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!standard 11.06 (06) 91-02-11 AI-00891/00
!class ramification 91-02-11 (provisional classification)
!status work-item 91-02-11
!status received 91-02-11
!topic Range checking extended values
!summary 91-02-11 (DRAFT)
[To be determined after ARG discussion.]
!question 91-02-11 (DRAFT)
11.6(6) says:
Similarly, additional freedom is left to an implementation for the
evaluation of numeric simple expressions. For the evaluation of a
predefined operation, an implementation is allowed to use the
operation of a type that has a range wider than that of the base type
of the operands, provided that this delivers the exact result (or a
result within the declared accuracy, in the case of a real type),
even if some intermediate results lie outside the range of the base
type. The exception NUMERIC_ERROR need not be raised in such a case.
In particular, if the numeric expression is an operand of a
predefined relational operator, the exception NUMERIC_ERROR need not
be raised by the evaluation of the relation, provided that the
correct BOOLEAN result is obtained.
The first two sentences of 11.6(6) specifically allow expressions to be
computed with greater accuracy or range than would otherwise be determined
from the base type of the expression. Implementations of Ada on IEEE hardware
may well have the property that the predefined operations on type FLOAT
actually use extended precision. In this context, the following questions
arise:
a. Given an expression "FLOAT(expr)", can an implementation omit a
range check upon the value of "expr", or it is required to raise
CONSTRAINT_ERROR (or NUMERIC_ERROR, given AI-00387)?
b. Given "expr in FLOAT", can the result be false?
c. Given "X : FLOAT := expr;", must an exception be raised for the
assignment, assuming the "expr" has an extended value?
d. Given "P(expr)" where P has an in parameter of type FLOAT and
"expr" has an extended value, must an exception be raised?
If an exception must be raised in case 1, would the same answer apply if
"expr" were a real literal? If so, this would not allow number declarations
to be used to compute extended values (for instance). This interpretation
would not be particularly helpful.
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!response 91-02-11 (DRAFT)
[To be determined after ARG discussion.]
!appendix 91-02-18
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!section 11.06 (06) B Wichmann 90-12-21 83-01406
!version 83
!topic Range checking extended values
The first two sentences of 11.6(6) specifically allow expressions to be
computed with greater accuracy or range than would otherwise be determined
from the base type of the expression. Implementations of Ada on IEEE hardware
may well have the property that the predefined operations on type FLOAT
actually uses extended precision. In this context, the following questions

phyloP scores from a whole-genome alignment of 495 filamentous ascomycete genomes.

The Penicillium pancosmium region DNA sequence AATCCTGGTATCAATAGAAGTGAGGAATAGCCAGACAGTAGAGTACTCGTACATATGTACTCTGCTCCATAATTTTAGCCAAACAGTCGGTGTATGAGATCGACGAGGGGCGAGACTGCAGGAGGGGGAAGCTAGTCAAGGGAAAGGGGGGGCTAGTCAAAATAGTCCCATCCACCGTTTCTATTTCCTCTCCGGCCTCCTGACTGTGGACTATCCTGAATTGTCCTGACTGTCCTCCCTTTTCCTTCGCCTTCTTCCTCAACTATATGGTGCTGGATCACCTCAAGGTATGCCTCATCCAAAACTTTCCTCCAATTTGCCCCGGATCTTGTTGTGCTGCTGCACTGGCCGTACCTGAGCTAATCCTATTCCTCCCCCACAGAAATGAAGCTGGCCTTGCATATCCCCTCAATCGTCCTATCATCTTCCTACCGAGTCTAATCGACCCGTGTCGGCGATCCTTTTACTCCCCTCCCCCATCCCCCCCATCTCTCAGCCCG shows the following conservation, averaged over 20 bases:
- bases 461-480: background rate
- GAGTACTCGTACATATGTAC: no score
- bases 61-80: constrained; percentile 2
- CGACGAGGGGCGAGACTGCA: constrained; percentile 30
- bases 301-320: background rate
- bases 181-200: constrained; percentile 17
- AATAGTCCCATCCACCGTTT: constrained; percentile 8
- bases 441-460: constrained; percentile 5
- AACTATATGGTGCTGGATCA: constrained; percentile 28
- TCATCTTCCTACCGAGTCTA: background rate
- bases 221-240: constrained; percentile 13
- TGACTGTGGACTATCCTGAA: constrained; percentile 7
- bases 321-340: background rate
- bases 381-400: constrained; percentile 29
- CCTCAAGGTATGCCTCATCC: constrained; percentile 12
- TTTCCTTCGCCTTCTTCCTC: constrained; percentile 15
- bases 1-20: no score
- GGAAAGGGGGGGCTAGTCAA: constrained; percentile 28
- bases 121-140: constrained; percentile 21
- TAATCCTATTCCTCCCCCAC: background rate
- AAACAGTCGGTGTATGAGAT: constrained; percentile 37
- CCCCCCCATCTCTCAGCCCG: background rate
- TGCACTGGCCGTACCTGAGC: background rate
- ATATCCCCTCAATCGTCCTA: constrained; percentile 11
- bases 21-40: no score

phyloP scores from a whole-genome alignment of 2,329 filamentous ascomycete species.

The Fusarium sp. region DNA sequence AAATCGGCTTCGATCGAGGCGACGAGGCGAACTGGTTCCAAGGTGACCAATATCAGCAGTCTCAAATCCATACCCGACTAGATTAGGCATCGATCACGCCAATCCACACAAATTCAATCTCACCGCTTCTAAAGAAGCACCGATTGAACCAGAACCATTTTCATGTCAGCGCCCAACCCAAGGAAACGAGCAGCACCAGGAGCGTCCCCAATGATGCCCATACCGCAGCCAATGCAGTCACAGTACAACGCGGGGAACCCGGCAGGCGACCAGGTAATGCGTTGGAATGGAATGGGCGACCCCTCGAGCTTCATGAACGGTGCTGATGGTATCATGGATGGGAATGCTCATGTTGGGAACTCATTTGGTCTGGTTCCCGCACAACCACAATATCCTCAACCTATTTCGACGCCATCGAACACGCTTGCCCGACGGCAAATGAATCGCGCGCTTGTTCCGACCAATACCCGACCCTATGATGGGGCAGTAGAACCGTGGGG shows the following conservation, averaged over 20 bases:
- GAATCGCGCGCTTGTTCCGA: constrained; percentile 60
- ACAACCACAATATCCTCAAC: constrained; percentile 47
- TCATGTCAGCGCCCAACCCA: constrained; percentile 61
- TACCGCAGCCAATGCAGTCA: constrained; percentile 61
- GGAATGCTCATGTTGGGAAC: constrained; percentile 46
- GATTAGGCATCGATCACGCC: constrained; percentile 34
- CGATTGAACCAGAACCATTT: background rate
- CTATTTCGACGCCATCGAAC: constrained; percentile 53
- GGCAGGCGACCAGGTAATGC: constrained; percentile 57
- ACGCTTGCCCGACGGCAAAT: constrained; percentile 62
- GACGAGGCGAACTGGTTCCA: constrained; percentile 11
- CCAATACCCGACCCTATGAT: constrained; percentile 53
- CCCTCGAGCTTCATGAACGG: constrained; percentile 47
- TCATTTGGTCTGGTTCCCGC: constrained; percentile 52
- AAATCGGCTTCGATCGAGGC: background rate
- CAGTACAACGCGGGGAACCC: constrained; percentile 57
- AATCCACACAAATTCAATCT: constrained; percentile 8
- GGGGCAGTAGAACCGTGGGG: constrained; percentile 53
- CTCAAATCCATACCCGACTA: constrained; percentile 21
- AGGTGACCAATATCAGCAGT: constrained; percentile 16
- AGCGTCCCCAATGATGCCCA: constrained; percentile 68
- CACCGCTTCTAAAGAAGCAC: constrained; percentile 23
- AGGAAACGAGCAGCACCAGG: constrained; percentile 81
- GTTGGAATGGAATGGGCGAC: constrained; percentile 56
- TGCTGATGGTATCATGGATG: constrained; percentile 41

arise:
a) Given an expression "FLOAT(expr)", can an implementation omit a range
check upon the value of expr, or it is required to raise
CONSTRAINT_ERROR?
b) Given "expr in FLOAT", can the result be false?
c) Given "X: FLOAT := expr;", must an exception be raised for the
assignment, assuming the "expr" has an extended value?
d) Given "P(expr)" where P has an in parameter of type FLOAT and "expr"
has an extended value, must an exception be raised?
In appears that 11.6(6) refers only to 'predefined operations' while the
above are examples of 'basic operations'. If this distinction is intended
in this case, then such extended values should not be allowed in such
contexts giving the results:
a) range check required
b) will give FALSE for extended values
c) will raise CONSTRAINT_ERROR for extended values
d) will raise CONSTRAINT_ERROR for extended values
However, the same would then apply to implicit conversions of values of
type universal_real, which would not allow number declarations to be used
to compute extended values (for instance). This interpretation in this one
case seems rather unhelpful.
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!section 11.06 (06) J. Goodenough 91-02-18
!version 1983
!topic Discussion of examples
It would seem to be clear that FLOAT(expr) need not raise an exception if
"expr" is held with extended precision and has a value that is greater than
FLOAT'LAST or less than FLOAT'FIRST. Hence the implicit conversion of a
numeric literal to a real base type such as FLOAT also need not raise an
exception.
On the other hand, it would appear that if the value of "expr" is greater
than FLOAT'LAST or less than FLOAT'FIRST, then
expr in FLOAT
must return FALSE. This is justified because the above expression is not a
numeric simple expression and hence, extra precision is not allowed.
For the assignment
X : FLOAT := expr;
an exception must be raised (leaving aside optimization issues concerning
whether X is a dead variable or not) since X is not allowed to hold a value
outside its base type's range.
Similarly, for a procedure call
P(expr);
it would appear that a range check against the base type must be made.
Requiring such a check is a bit peculiar since it effectively does not allow
the extended precision value to be passed as a parameter, even if P is
inlined, and this seems counter-productive.
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